5.    The ability of watercraft to navigate past the site should not be blocked unless inherently impossible for the use proposed, such as a dam.

6.    Appropriate measures shall be employed to protect public safety and prevent adverse impacts on navigation, public access, recreation, and other approved shoreline development.

7.    Over-water facilities should accommodate multiple uses whenever feasible.

D.    Regulations – Height Limits. Structure height is measured from the average pre-developed grade level to the highest point of a structure; provided, that television antennas, chimneys, and similar appurtenances shall not be used in calculating height, except where such appurtenances obstruct the view of the shoreline of a substantial number of residences on areas adjoining such shorelines; provided further, that temporary construction equipment is excluded from this calculation.

1.    Residential structures shall not exceed a height of 35 feet.

2.    Non-residential structures should be limited to 35 feet, but may exceed a height of 35 feet if the following standards are met:

a.    The increased height provides greater protection to ecological functions;

b.    A visual impact analysis demonstrates that the increased height does not obscure the view of the water body on another property by more than 33 percent of the predevelopment view from that property; and

c.    Overriding consideration of the public interest will be served.

(Ord. 2013-45s4 § 7 (part), 2015)

18S.30.070 Shoreline Stabilization.

The intent of the Shoreline Stabilization policies and regulations is to allow shoreline stabilization structures or measures where no alternatives are feasible to accommodate development along the shorelines, while preserving and improving ecological functions of the shoreline and while protecting the shoreline environment from impacts caused by development within and adjacent to geologically hazardous areas.

A.    Applicability. The policies and regulations of this Section apply to all uses and development on shorelines within all shoreline environment designations.

B.    Policies.

1.    Allow structural shoreline stabilization only where it is demonstrated to be necessary to support or protect an existing primary structure that is in danger of loss or substantial damage, or are necessary for reconfiguration of the shoreline for mitigation or enhancement.

2.    Reduce the adverse effects of shoreline modifications and, as much as possible, limit shoreline modifications in number and extent.

3.    Allow only shoreline modifications that are appropriate to the specific type of shoreline and environmental conditions for which they are proposed.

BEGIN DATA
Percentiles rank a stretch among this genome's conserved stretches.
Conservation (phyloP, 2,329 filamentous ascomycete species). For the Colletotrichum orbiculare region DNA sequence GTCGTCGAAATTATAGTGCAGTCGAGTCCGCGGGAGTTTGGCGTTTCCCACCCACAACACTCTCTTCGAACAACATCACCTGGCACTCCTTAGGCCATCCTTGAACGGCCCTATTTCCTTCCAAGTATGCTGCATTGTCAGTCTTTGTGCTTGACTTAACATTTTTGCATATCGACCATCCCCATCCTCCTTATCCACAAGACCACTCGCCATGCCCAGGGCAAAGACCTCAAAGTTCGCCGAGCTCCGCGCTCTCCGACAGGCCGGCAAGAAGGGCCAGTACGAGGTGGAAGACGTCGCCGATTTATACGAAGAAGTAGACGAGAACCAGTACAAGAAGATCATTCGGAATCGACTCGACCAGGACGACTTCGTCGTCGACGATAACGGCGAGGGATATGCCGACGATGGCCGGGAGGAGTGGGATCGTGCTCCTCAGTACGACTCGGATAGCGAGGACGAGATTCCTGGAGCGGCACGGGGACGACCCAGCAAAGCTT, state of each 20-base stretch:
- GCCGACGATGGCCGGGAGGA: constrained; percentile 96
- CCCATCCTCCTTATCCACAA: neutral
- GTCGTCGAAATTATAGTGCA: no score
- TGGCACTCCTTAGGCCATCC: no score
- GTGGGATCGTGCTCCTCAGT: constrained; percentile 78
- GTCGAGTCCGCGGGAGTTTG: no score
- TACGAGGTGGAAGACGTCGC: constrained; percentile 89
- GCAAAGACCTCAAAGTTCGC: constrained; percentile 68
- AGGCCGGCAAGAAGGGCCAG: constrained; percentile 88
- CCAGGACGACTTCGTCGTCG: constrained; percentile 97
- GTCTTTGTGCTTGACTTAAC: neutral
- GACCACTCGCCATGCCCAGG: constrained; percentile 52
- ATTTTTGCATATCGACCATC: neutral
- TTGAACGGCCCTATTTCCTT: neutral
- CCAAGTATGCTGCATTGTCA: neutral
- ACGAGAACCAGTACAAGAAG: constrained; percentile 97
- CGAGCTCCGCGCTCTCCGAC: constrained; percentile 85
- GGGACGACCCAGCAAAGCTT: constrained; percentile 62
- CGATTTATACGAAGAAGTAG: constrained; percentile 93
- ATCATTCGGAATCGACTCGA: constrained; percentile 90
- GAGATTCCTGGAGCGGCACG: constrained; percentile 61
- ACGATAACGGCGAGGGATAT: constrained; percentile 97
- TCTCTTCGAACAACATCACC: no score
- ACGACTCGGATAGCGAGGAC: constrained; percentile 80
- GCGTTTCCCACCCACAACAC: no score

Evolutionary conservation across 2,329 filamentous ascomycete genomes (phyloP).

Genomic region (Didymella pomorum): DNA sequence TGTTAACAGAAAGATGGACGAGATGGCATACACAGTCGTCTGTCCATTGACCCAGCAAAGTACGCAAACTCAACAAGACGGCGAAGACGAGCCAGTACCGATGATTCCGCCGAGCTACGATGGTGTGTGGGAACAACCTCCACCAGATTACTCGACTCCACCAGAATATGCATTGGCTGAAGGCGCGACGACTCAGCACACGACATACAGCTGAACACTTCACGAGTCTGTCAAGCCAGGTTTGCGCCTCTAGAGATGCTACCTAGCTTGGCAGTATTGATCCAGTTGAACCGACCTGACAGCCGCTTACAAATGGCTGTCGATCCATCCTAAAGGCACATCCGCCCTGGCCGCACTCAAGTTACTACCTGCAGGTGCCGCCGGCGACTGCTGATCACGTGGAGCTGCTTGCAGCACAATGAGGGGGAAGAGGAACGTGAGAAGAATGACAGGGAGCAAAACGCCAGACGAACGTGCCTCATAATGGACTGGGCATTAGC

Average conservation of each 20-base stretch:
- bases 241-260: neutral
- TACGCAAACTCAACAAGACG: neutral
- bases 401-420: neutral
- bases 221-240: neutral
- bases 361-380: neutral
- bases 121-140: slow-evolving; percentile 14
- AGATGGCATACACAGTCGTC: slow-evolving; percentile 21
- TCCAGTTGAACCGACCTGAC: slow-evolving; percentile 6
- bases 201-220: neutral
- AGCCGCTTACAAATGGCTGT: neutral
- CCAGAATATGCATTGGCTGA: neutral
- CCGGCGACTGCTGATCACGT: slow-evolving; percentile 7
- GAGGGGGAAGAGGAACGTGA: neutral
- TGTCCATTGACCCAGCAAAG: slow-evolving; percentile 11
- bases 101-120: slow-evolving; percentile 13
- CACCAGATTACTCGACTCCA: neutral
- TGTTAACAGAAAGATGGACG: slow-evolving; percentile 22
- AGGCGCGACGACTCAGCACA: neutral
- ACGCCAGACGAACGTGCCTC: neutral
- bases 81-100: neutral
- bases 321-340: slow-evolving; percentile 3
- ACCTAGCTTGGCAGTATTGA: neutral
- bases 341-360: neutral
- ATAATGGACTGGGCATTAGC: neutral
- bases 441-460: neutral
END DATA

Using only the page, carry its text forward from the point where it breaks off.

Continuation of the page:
4.    Protect shoreline ecological functions and mitigate the direct, indirect, and cumulative impacts of shoreline development where development is proposed.

5.    Avoid new development, including the creation of new lots, that would cause foreseeable risk from geological conditions to people or improvements during the life of the development.

6.    Avoid new development that would require structural shoreline stabilization over the life of the development.

7.    Maintain existing bank stabilization conditions to reduce the occurrence or severity of landslides.

8.    Provide adequate storm drainage controls to prevent runoff from increasing the occurrence or severity of landslides.

9.    Allow stabilization structures or measures where no alternatives, including relocation or reconstruction of existing structures, are found to be feasible.

10.    Nonstructural methods are preferred over structural methods.

11.    Repair and maintenance of existing structural stabilization measures, which are substantially degraded, should be considered new development.

C.    Regulations.

1.    New shoreline stabilization measures or structures shall be allowed only where they are demonstrated to be necessary to support or protect an existing primary structure that is in danger of loss or substantial damage or are necessary for reconfiguration of the shoreline for mitigation or enhancement purposes.

2.    Repair and maintenance of existing structural shoreline measures shall: use the same or similar materials as the existing structure; encompass less than 60 percent of the structure over a 10 year period; and not expand the area to be protected.

3.    Shoreline stabilization shall not create dry land.

4.    Measures to protect development in or near an active shoreline erosion hazard area include, in order of priority: (a) locating development so it does not require shoreline stabilization, (b) soft stabilization methods, and then (c) hard stabilization methods. See Chapter 18E.110 PCC for Erosion Hazard Area regulations.

5.    Shoreline stabilization measures are allowed only after the applicant has demonstrated that locating development a sufficient distance from the shoreline, including a location outside shorelines, to prevent shoreline erosion impacts to the development is not feasible.

6.    If relocation of development is not feasible, the use of soft armoring techniques is the preferred method for shoreline protection.

7.    Hard armoring shoreline erosion control measures are allowed only when the need to protect primary structures from damage due to erosion is demonstrated through a geological assessment-shoreline erosion geotechnical report, as set forth in PCC 18E.110.030 B. The report shall indicate the following:

a.    Nonstructural measures, such as placing the development further from the shoreline, planting vegetation, or installing on-site drainage improvements, are not feasible or not sufficient;